Research is now frequently suggesting that people who have been diagnosed with clinical depression have a 30% increase in inflammation, a physical marker of many of the chronic conditions that are prevalent throughout the Western World today.
Are you still struggling with the Winter blues? Finding it hard to revitalise your health in 2016? Well this is a problem for many particularly whilst the weather outside is still bitterly cold and the days short, so you can be forgiven for finding it especially difficult to reinvigorate your health in the first couple of months of the year.
Alzheimer’s disease has long been a condition of catastrophic consequences; a condition affecting around 26 million people worldwide, a high number of fatalities and a severe financial burden upon healthcare throughout the Western world. But need this be the case?
There are currently around 3.9 million people in the UK living with Diabetes and 90% of these have ‘Type 2’ Diabetes. Although the number of people suffering from Diabetes is predicted to grow to 5 million by 2025, there is also a growing awareness that the treatment and reversal of many chronic conditions, such as Diabetes, may not lie in the field of prescriptive medicine, but in the hands of our own lifestyle and dietary choices.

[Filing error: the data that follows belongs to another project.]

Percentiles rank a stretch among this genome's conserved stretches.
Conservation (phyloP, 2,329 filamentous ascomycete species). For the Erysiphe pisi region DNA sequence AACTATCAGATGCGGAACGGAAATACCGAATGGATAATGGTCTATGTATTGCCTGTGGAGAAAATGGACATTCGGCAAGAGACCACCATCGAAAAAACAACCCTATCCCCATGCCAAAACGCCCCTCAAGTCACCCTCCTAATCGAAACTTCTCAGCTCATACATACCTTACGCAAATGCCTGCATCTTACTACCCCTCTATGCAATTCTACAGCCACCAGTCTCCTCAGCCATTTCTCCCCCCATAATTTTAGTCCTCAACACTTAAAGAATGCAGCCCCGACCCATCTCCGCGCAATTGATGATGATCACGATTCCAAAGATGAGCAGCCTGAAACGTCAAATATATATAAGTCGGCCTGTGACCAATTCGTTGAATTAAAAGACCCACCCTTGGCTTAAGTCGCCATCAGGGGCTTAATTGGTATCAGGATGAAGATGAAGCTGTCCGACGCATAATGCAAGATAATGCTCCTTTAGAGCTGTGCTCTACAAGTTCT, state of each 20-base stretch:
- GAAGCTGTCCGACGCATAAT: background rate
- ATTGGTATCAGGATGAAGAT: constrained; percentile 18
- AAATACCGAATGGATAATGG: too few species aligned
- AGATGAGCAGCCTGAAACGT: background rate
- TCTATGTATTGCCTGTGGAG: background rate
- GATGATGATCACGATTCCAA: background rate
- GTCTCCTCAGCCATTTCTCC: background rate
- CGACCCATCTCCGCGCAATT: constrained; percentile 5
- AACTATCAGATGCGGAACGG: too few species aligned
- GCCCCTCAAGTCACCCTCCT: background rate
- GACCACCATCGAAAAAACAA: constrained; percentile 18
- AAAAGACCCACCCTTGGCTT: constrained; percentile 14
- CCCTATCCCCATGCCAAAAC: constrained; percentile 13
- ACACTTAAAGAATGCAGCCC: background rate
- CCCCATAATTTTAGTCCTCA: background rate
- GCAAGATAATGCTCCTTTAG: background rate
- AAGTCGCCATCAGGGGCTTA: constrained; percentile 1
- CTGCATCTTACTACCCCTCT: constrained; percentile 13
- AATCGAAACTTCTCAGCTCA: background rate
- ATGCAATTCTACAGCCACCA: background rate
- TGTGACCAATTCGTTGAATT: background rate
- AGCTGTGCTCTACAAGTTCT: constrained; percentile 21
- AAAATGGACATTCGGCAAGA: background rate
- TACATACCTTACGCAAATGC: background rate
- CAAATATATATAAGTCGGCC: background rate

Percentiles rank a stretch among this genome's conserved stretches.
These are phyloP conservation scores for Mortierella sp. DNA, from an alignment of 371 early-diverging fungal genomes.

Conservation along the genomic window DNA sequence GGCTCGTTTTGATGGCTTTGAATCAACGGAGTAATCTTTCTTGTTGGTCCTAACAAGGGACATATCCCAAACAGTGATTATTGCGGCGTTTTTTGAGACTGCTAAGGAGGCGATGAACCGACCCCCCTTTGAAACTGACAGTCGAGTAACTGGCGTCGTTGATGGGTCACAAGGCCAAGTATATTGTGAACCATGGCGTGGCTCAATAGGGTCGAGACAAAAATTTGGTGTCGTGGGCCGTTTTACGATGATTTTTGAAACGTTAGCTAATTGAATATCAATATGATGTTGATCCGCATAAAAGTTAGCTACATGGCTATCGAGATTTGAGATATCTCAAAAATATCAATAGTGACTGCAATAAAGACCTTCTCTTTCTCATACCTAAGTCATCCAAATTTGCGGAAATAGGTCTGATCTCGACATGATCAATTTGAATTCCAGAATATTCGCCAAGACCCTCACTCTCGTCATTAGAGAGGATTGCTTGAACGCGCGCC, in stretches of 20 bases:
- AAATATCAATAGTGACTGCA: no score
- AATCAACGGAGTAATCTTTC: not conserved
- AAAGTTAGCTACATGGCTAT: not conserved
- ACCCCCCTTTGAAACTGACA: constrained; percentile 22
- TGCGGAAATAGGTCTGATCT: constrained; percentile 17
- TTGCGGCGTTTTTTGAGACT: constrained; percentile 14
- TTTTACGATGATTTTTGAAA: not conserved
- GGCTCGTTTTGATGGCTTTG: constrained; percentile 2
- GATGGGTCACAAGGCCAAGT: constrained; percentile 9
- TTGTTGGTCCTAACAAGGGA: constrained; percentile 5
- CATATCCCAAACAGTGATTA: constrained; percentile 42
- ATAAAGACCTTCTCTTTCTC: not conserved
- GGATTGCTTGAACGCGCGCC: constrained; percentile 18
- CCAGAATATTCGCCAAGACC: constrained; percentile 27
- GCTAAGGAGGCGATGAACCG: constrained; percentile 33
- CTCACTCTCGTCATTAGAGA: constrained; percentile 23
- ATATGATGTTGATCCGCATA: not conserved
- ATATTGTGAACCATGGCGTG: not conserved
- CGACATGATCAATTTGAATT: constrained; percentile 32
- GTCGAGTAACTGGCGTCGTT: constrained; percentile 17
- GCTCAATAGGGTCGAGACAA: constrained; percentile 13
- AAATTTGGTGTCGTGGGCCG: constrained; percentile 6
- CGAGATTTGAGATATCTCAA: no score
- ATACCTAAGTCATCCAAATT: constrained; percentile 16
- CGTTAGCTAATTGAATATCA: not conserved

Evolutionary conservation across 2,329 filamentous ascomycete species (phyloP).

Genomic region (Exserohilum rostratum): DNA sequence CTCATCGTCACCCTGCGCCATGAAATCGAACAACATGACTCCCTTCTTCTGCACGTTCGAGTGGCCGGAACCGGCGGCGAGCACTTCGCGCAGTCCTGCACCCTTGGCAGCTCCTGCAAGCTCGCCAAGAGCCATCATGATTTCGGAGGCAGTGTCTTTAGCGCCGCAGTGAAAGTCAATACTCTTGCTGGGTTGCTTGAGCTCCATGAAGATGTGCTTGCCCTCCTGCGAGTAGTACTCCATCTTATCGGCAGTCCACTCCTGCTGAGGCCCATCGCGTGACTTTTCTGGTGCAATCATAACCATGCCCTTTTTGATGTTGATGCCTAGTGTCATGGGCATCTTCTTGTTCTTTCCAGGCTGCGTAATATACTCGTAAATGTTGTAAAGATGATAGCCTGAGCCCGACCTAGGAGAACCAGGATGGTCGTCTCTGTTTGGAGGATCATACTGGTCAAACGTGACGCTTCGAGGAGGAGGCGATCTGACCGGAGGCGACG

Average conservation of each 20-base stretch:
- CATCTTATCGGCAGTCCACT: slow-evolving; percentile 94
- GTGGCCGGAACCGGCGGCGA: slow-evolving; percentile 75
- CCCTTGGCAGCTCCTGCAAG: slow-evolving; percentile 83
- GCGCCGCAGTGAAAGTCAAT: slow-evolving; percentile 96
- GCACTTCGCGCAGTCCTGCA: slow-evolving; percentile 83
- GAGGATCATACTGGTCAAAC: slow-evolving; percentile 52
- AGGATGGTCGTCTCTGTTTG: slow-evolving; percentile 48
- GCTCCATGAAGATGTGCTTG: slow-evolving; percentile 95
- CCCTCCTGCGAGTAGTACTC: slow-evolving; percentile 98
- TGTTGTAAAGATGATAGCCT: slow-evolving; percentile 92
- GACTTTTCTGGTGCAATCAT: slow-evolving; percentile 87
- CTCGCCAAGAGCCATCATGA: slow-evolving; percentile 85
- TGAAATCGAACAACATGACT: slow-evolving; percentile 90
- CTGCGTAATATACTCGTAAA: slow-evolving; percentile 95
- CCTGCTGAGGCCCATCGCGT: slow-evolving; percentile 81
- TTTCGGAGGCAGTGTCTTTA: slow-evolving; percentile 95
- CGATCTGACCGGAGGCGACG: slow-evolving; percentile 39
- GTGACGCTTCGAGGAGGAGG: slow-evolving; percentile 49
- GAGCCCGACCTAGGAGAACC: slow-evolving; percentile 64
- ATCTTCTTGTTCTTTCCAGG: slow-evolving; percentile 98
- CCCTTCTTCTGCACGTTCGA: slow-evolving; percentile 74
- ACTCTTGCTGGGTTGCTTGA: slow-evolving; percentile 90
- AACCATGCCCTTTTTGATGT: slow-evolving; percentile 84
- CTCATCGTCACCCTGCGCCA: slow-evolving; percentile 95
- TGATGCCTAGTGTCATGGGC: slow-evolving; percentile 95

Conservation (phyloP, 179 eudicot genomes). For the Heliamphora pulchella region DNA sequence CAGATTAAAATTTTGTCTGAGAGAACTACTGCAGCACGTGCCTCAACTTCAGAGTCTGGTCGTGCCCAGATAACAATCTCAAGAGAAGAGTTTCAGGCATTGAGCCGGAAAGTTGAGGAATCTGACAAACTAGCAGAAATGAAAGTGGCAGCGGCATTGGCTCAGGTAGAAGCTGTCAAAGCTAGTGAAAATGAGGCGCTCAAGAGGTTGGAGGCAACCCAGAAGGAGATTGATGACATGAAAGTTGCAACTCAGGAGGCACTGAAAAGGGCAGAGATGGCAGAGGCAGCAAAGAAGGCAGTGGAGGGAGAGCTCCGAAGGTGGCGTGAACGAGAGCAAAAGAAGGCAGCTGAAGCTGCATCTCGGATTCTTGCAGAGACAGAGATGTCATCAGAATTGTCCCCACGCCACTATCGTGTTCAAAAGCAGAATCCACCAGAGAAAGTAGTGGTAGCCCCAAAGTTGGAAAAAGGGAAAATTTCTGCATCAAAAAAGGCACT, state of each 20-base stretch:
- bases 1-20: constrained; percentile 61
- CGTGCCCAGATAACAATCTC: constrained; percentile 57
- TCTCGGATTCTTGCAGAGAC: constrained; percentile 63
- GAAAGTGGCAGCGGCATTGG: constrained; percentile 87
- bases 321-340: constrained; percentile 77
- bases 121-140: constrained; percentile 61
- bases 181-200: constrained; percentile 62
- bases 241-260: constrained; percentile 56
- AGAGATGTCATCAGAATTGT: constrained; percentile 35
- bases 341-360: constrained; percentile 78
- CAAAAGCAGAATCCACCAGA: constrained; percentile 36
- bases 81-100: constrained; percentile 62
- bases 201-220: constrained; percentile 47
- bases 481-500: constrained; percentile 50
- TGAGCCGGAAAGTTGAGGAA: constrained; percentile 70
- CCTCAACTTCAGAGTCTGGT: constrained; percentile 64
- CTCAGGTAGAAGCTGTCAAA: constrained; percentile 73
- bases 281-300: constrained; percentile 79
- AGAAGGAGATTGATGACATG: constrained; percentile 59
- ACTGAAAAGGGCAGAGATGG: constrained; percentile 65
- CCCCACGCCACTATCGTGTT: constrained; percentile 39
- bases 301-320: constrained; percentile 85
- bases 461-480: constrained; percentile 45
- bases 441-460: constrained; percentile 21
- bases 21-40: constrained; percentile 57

In this week’s article we provide a review of recent health related stories that made the news with five items comprising:
- “Call to punish GPs over antibiotics”
- “Omega-3 could help support ‘friendly bacteria’ in the gut”
- “Targeting glucose production in the liver may lead to new diabetes therapies”
- “Mediterranean diet ‘as effective as statins’ in reducing heart attack risk”
- “Getting closer to understanding how exercise keeps brains young”
The NHS defines Polycystic Ovary Syndrome (PCOS) as: “a common condition that affects how a woman’s ovaries work.”
The three main features of the condition are: cysts that develop in the ovaries (polycystic ovaries), ovaries do not regularly release eggs (ovulate) and having high levels of “male hormones” called androgens. Polycystic ovaries contain a large number of harmless cysts up to 8mm in size. The cysts are under-developed sacs in which eggs develop. Often in PCOS, these sacs are unable to release an egg, meaning ovulation doesn’t take place.
PCOS is considered the most common reproductive endocrine condition among women of childbearing age. It is estimated that about 1 in every 5 women in the UK has polycystic ovaries, but more than half of these have no symptoms. The exact cause of PCOS is considered unknown, but it’s thought to be related to abnormal hormone levels. Continue reading